Photographers know more than anyone that beauty lies in the tiniest of details and Exposure is built with this philosophy in mind. Within a single Exposure preset, many small effects work together to achieve a coherent look. For instance, realistic grain clumps together and is stronger in the midtones. To discover all these subtle details, our research included test shoots with films that were still available. For discontinued films we relied on photo archives and the professionals who created them. We also took time to analyze film grain under a microscope to get the characteristic look just right. As a result, Exposure renders grain accurately across the full dynamic range rather than just indiscriminately peppering the image with electronic noise like other programs do.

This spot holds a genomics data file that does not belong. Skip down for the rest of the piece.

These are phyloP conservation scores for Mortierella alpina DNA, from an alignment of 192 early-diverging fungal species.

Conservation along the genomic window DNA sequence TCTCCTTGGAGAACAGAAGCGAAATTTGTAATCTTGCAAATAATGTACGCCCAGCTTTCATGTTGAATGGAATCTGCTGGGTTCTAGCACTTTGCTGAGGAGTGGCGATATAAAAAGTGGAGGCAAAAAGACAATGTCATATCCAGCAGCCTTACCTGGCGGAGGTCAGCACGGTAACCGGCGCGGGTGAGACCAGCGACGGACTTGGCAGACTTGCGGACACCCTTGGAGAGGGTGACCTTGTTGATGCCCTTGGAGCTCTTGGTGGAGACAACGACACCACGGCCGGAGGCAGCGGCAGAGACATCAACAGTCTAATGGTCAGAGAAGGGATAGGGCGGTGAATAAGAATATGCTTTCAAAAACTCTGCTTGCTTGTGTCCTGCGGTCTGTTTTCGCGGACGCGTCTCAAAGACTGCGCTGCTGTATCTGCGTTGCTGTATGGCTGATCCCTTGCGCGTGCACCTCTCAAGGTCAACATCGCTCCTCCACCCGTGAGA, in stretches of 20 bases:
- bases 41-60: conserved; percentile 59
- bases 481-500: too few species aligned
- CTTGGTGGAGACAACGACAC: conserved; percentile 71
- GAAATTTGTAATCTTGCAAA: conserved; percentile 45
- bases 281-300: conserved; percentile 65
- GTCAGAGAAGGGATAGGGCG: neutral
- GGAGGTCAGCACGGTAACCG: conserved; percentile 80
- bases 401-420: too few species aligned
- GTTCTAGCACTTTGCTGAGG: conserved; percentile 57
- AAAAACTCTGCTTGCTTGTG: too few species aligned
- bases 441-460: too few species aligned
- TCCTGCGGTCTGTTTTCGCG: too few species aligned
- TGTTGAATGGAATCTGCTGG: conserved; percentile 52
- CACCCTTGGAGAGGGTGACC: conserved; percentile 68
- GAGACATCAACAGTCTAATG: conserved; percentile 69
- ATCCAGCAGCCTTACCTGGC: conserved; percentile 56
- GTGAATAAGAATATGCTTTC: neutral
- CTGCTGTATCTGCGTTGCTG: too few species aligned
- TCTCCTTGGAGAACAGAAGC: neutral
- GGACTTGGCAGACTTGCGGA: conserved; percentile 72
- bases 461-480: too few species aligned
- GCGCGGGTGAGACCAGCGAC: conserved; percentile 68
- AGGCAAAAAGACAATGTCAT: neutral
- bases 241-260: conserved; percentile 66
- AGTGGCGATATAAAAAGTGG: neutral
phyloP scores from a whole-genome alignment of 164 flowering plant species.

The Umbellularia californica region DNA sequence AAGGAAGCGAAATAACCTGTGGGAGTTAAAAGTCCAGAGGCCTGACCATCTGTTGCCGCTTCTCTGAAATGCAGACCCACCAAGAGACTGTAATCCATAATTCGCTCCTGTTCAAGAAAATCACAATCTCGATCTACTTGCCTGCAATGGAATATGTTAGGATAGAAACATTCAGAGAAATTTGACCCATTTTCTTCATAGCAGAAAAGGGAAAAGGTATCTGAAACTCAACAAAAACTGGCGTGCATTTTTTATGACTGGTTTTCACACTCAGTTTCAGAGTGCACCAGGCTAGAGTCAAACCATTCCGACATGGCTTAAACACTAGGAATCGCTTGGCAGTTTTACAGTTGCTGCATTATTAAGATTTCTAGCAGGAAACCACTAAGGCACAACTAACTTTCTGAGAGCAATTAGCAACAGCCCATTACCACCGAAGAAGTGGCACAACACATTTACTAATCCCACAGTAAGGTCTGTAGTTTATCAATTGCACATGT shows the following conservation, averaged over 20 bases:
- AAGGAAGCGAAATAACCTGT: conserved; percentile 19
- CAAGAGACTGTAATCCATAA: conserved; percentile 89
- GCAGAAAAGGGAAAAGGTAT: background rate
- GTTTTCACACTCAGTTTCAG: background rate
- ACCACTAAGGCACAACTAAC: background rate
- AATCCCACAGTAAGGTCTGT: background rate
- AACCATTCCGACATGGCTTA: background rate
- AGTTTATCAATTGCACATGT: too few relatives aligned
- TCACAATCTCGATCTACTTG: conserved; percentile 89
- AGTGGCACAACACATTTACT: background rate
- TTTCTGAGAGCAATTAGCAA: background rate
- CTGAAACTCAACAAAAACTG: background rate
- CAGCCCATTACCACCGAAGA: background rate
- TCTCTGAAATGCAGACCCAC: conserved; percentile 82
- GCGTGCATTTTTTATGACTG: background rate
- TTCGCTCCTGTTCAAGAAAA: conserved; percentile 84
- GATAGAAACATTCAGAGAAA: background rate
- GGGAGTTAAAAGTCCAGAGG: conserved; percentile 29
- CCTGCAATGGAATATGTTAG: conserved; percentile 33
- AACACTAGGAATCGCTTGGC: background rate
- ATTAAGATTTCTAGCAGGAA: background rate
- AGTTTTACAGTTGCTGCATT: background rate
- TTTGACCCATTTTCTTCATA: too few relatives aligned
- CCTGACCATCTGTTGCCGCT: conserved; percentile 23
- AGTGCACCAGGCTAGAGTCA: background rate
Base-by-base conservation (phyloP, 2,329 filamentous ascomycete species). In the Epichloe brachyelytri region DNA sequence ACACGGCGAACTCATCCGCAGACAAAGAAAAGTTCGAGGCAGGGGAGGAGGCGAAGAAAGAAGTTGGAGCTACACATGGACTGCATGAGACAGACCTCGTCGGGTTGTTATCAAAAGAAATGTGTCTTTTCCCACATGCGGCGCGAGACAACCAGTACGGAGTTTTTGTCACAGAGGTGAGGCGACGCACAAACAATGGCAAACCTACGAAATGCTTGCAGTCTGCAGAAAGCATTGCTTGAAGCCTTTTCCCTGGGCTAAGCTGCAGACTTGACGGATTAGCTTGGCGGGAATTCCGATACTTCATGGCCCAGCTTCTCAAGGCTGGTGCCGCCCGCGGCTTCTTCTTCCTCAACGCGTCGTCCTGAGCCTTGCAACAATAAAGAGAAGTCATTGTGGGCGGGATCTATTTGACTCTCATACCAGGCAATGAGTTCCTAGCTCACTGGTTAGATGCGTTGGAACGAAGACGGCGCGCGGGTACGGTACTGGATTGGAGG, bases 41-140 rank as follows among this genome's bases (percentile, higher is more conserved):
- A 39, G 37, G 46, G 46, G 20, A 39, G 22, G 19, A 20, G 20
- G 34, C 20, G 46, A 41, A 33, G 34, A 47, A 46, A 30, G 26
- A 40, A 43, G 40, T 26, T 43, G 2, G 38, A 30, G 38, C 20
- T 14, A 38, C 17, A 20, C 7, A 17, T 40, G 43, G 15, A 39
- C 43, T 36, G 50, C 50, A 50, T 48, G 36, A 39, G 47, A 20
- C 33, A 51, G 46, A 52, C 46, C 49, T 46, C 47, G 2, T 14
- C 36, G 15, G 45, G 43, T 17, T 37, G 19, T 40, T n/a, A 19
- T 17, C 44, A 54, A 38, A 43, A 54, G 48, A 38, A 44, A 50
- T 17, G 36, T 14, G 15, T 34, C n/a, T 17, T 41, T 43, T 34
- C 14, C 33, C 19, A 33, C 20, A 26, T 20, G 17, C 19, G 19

The technical aspects only tell one side of the story though. In building Exposure, the anthropology of learning from leading photographers such as Sue Bryce, Jeff Ascough and Parker J Pfister, who made their name shooting film, was as important to us as the chemistry and math. Their thoughts on the look and feel of each film stock were woven into the presets along with the technical characteristics. The end result is that with Exposure the results feel authentic, even when the effect is not intense. Some Exposure looks are so subtle that people won’t consciously realize you altered your photo.